Its day 26 of summer break. I’ve been on vacation a few times already. Some with my kids. Some without. I’ve slept-in at least 20 of these 26 days. And I’ve stayed up into the wee hours of the morning running out of things to watch. It is a teacher’s dream…well, THIS teacher’s dream. And I don’t feel guilty about it.
At the end of August two years ago after losing both my mom and sister to cancer just months prior, I relocated to a different state. From Pennsylvania to Maryland. Here, I found a completely different way of life. Some good. Some bad. The cost of living was enough to rock my world but even that took a backseat to the different demands I faced in a different school system.
As fate would have it, I ended up in the school with a no nonsense principal. She was strict and grueling…on the staff. Before the sun rose, we were faced with a different email reminding us of our expectations as teachers, staff and educators. I went from teaching English and Reading, to now teaching Math as well. And I was failing. I had not thought about 4th grade Math…well since 4th grade. But, that wasn’t an excuse. We weren’t allowed an excuse. My principal did not (appear to) care that my mom was my first thought each morning when I opened my eyes and still there when I opened one of those dreaded emails. It wasn’t the focus that I was preparing to raise my deceased sister’s son, or that I had a daughter who was also the “new kid” to Maryland. Oh, how many days I was so close to packing us up to head back home prepared to walk away from education entirely.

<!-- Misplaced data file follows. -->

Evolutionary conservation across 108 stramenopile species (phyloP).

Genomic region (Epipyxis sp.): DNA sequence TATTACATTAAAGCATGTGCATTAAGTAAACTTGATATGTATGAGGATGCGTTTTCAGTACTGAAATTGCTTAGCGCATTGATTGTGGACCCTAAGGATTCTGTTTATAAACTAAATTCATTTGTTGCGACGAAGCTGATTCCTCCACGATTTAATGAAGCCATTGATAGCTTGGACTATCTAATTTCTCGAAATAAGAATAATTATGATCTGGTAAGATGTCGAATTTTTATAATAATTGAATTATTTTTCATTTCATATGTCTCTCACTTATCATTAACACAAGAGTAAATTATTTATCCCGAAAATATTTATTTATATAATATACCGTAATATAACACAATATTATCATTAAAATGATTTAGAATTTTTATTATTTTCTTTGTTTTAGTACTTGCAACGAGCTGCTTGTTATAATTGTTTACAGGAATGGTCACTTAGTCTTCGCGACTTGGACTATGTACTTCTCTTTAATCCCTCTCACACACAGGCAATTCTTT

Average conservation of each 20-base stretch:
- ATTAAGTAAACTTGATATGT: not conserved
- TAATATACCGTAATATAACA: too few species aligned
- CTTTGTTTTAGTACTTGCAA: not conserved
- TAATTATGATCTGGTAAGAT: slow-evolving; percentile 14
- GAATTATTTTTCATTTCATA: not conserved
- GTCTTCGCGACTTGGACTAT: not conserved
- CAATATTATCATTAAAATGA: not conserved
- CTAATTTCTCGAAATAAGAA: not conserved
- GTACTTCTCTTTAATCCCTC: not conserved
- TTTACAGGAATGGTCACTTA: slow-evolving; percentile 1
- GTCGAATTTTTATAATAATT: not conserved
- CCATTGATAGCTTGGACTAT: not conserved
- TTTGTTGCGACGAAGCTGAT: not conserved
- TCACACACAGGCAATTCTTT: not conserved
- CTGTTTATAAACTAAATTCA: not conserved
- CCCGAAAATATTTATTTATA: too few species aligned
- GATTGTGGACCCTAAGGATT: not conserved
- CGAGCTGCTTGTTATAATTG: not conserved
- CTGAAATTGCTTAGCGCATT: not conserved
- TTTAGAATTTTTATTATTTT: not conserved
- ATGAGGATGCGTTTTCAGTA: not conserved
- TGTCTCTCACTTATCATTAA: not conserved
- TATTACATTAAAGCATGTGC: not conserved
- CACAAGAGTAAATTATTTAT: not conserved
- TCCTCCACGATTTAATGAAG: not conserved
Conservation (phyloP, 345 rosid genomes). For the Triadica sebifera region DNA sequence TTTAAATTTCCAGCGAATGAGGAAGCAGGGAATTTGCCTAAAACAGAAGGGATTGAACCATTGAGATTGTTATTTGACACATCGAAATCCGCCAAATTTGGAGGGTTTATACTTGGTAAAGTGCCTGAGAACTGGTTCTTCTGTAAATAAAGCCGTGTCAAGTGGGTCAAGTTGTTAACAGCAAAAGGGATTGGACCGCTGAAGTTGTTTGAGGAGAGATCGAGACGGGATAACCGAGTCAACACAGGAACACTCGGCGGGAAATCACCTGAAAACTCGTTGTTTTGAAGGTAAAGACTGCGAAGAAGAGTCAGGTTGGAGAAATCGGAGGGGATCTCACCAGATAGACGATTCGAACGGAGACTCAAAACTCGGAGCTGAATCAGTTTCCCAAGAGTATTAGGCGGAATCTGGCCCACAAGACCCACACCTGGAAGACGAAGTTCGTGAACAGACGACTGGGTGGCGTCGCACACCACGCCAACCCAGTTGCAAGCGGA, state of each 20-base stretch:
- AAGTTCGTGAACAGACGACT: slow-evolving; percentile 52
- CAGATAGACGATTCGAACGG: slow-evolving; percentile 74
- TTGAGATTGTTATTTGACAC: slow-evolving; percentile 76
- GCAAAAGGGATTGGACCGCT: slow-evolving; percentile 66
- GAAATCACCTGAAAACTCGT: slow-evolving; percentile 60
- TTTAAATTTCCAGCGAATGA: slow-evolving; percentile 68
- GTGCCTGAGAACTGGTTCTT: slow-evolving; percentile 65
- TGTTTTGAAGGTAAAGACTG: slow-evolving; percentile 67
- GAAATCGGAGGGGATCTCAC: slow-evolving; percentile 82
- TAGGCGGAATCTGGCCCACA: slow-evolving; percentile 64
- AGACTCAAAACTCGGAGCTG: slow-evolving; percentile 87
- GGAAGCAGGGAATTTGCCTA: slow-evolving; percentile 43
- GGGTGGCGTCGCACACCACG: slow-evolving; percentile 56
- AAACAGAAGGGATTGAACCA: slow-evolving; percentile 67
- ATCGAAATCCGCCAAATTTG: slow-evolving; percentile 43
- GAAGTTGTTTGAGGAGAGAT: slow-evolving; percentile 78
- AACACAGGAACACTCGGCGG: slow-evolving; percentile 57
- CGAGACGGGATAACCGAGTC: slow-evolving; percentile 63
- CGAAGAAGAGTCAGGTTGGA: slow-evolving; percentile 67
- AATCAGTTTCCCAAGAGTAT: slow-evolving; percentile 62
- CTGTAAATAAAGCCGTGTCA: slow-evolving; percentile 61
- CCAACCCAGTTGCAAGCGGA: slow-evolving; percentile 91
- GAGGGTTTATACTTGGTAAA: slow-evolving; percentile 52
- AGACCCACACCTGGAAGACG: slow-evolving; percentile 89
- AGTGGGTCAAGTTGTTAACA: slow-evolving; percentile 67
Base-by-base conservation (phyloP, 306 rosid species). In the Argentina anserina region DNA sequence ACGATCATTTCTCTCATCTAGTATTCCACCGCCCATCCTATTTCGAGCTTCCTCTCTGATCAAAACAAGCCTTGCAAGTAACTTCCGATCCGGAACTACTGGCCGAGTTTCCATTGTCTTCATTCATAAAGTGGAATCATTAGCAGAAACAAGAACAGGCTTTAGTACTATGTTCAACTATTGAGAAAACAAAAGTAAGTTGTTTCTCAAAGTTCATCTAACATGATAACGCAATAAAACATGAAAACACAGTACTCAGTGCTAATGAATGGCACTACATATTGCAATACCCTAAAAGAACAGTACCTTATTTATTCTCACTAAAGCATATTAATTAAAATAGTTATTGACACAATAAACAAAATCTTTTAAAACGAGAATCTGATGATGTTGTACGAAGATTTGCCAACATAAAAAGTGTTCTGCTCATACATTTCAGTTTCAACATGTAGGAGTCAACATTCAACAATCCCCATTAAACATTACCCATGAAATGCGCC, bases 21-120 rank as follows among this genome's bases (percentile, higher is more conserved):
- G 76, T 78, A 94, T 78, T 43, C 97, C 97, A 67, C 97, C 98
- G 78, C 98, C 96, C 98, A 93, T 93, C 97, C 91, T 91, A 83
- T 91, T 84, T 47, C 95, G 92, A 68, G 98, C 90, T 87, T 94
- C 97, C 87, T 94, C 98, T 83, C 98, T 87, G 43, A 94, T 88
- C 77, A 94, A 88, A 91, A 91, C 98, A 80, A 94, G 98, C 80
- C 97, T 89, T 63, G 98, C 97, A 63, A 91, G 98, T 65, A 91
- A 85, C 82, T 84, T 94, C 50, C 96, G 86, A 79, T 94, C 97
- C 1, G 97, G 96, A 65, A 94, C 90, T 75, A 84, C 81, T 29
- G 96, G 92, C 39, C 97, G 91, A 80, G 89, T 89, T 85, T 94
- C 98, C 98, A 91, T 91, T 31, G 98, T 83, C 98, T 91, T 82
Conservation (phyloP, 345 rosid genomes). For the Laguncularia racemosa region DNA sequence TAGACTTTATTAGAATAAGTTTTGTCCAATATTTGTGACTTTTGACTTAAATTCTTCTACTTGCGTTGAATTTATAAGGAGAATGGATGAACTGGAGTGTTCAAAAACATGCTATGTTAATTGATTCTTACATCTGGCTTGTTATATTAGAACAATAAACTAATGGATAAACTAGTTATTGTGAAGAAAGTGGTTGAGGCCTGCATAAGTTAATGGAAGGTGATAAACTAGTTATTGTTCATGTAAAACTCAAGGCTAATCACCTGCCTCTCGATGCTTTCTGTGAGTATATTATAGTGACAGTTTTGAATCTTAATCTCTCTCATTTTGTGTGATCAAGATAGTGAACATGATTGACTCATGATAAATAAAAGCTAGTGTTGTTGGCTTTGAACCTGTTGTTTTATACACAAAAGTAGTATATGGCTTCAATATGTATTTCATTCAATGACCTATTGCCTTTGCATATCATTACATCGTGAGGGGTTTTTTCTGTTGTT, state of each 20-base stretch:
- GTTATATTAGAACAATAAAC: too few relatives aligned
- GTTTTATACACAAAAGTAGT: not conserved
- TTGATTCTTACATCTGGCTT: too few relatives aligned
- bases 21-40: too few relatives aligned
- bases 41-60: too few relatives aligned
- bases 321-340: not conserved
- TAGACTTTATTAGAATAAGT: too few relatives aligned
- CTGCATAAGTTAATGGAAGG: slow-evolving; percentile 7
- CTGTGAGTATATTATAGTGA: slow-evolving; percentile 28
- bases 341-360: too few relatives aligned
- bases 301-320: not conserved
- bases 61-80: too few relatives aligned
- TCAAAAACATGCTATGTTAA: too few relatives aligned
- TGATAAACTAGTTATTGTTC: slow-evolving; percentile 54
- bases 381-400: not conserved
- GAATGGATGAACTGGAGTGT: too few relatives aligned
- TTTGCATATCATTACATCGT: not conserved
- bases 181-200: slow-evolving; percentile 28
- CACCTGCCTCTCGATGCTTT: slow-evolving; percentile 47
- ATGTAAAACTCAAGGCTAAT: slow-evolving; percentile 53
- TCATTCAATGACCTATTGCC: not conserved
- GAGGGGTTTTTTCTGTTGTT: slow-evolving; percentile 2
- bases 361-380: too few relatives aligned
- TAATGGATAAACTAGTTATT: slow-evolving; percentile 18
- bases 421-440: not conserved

The scores were the focus and there was no grace for anything else. Only to raise our students’ scores from the test they had taken at the beginning of the year against the test they’d take at the end of the year. No breaks. Fun days and parties at school were few and far between. Raise the scores! And not just raise them…but raise them by 10 percent. And not just 10 percent overall, 10 percent each. Each teacher was expected to educate to the point that their classroom scores be raised by 10 percent in Math and 10 percent in Reading.
I don’t know if I slept much my first year. I know that I worked. I didn’t have weekends, I had two days out of the week where I worked from home. My mind would not let me rest until everything on the “Staff List of Things To Do” that week were complete. A checklist full of lesson plans and anything else the week called for.
Often, my family would drive down to visit and I’d sit in my bedroom on my laptop working. My “After Hours Work” list was endless. Grading papers, then entering the grades into the grade-book, responding to parents’ demands and questions in a timely manner according to our code of conduct handbook, matching our state and county standards with my lessons, staying up late to teach myself first (in Math), so I could present it (well) to my class that week.
By the end of last year, the scores were raised and the goals were met, and I was burnt all the way out. As a school, we had made true gains. Not just for the staff and teachers but for the students. At the close of the year, I realized that I gave my all and then some more, not for my principal, even though at the time it felt like it was for her but, for my students. And it worked. It worked so well that we were challenged to do it all again the following year. Raising the goal from 10 percent to 12 percent. Seriously? *Eye roll*